"More than machinery, we need humanity."
Begin overly simplistic plot summary: in the film The Lives of Others a playwright in East Berlin is monitored by Stasi agents (the Stasi were the secret police in the GDR). Suspected of being engaged in dissident action the playwright has his movements monitored, his apartment bugged, his neighbors intimidated all so that the Stasi agents can determine what he is up to.
Watching the film the viewer is struck by many emotions, and while it may not be the main response that the film is trying to solicit, the viewer may find themselves drawing another odd reaction: observing somebody’s every move and eavesdropping on their every word takes a lot of work.
The Stasi agents (and every other secret police group everywhere) probably wished that there were some easier way. Some way for people to go around willingly watching and recording all of their own actions…
I bet you see where I’m going with this.
As the ACLU reports (full article: here): “Last fall, officers from Immigration and Customs Enforcement (ICE) seized an iPhone from the bedroom of a suspect in a drug investigation. In a single data extraction session, ICE collected a huge array of personal data from the phone. Among other information, ICE obtained:
Zounds. It should be noted that the case in question (the one above) involves a search of a phone that was made after ICE obtained a search warrant. And yet, the article goes on to explain that such “searches are becoming ever easier for law enforcement officers to conduct,” and it remains unclear (at least in some states) whether or not police really need a search warrant to search a person’s phone.
Now this case may seem a little bit odd. After all, if you are not suspect in a drug investigation then you have nothing to worry about right? Well…maybe…until you get arrested. Ever gone to a protest march where people, who did not want or plan on getting arrested, were?
Locations, passwords, contacts, private messages, preferences, all of this information may seem like it would not be useful to somebody else, until suddenly it is. The playwright in The Lives of Others (at least at the start) was not suspected of much more than dissidence, and the history of secret police is filled with attempts to silence (or at least spy upon) dissidents, radicals, and activists. What are they doing? Who are they talking to? Where are they going? And so forth.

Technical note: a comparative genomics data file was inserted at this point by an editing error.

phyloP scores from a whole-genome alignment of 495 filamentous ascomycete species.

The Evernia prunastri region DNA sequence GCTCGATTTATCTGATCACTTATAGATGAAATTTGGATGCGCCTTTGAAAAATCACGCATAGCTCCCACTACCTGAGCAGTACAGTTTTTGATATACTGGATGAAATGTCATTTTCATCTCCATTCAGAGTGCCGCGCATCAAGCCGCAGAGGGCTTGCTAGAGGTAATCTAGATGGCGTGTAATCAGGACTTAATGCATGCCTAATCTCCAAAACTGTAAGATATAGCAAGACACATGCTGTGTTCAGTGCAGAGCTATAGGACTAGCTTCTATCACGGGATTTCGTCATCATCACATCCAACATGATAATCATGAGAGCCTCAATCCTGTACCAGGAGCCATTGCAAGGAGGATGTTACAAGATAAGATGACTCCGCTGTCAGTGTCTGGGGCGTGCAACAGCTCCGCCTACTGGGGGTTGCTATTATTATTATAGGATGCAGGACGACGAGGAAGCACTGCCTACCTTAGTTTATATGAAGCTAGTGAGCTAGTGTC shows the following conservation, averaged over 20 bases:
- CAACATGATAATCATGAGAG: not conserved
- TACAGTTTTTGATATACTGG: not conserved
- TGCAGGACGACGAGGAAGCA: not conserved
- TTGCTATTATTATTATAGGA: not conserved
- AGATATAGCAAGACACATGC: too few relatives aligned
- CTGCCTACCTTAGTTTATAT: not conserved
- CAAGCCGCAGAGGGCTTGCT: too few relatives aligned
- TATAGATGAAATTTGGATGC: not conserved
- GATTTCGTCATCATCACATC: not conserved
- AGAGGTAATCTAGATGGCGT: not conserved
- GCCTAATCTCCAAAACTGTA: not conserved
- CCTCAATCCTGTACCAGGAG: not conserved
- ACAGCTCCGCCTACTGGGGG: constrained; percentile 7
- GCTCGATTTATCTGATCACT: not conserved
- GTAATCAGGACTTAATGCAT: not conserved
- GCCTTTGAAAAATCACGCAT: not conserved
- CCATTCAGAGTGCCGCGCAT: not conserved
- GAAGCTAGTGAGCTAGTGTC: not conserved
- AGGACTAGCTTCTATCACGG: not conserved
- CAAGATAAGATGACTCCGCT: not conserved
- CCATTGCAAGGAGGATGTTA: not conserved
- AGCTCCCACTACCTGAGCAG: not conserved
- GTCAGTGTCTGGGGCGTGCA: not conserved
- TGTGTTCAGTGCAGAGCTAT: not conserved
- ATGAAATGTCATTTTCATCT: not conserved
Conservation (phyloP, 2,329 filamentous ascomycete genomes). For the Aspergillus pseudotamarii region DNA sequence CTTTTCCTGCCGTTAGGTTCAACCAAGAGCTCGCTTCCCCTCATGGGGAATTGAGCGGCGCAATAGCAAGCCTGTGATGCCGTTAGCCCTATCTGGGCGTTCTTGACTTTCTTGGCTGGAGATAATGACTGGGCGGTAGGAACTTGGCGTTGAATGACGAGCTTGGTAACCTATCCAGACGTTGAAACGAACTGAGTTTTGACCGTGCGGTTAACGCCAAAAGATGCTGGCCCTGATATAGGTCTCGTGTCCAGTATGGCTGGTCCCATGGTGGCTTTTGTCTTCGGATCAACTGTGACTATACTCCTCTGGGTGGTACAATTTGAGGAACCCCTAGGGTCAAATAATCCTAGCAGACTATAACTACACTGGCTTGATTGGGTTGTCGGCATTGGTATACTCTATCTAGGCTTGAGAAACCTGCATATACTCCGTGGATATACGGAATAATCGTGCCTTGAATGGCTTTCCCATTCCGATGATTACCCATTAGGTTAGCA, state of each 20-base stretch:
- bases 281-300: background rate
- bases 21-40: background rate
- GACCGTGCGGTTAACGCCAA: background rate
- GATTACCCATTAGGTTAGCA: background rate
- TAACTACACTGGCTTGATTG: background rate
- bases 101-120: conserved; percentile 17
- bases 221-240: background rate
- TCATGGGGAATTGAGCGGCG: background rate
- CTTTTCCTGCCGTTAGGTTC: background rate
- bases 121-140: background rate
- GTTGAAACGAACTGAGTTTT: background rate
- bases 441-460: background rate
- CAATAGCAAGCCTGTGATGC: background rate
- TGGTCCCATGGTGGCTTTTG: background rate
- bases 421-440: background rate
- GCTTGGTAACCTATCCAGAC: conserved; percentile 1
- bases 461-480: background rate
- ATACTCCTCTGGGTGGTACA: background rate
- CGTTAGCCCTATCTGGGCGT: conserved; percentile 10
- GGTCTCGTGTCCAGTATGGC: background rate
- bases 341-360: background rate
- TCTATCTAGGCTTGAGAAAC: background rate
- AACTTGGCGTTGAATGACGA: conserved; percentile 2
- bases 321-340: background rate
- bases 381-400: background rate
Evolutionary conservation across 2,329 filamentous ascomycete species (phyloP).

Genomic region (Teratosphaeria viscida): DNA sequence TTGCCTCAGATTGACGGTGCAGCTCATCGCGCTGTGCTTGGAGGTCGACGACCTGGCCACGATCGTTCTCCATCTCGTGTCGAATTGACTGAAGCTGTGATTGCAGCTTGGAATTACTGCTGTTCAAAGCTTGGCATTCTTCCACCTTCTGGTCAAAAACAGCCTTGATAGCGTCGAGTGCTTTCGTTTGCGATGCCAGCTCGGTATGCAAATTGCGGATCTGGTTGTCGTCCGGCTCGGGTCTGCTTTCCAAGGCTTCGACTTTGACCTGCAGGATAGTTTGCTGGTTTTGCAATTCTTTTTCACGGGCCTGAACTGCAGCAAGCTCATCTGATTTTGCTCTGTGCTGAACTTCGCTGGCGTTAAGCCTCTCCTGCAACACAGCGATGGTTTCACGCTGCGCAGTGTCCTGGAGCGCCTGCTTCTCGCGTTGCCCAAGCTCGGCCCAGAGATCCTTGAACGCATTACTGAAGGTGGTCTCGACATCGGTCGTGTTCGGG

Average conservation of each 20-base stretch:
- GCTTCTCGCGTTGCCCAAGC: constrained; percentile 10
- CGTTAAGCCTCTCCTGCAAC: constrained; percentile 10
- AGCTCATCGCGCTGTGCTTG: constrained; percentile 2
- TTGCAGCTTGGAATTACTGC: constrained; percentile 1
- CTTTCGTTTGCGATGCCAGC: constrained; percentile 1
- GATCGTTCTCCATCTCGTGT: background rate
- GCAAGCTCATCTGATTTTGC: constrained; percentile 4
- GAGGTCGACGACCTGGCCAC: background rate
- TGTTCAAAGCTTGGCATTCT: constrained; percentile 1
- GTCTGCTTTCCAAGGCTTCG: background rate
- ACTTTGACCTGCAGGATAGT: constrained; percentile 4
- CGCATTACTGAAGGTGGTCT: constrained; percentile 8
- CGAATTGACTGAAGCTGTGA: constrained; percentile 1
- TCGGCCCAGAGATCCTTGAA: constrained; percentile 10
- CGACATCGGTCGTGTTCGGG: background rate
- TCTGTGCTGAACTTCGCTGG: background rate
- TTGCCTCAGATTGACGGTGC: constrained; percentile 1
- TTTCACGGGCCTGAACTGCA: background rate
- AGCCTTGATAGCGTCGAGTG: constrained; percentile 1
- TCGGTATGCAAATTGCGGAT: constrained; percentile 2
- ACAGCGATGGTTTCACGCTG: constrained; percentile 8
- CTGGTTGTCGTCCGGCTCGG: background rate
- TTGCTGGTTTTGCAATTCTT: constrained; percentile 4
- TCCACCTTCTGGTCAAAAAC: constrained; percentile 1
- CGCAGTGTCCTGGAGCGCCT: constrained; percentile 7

In the book What Every Radical Should Know About State Repression, the radical writer Victor Serge writes at length about discoveries in the archives of the Okhrana (the secret police in Russia before the Russian Revolution). Serge describes mountains of evidence that had been obtained by the Okhrana through spying on any who dared oppose the tsar. And – as with the aforementioned film – it is clear that a government must expend a lot of resources to gather such information. But, again, much less effort is needed if people are spying on themselves.
As the ACLU writes: “the type of data stored on a smartphone can paint a near-complete picture of even the most private details of someone’s personal life. Call history, voicemails, text messages and photographs can provide a catalogue of how—and with whom—a person spends his or her time.”
You probably wouldn’t dream of constantly lugging around a file cabinet filled with all of your personal information (including the stuff you would not want everybody to know). It would be big, heavy, and what would happen should that file cabinet fall into the hands of somebody else!?
You have that file cabinet. It’s called your smartphone.
Please be smart about how you use it.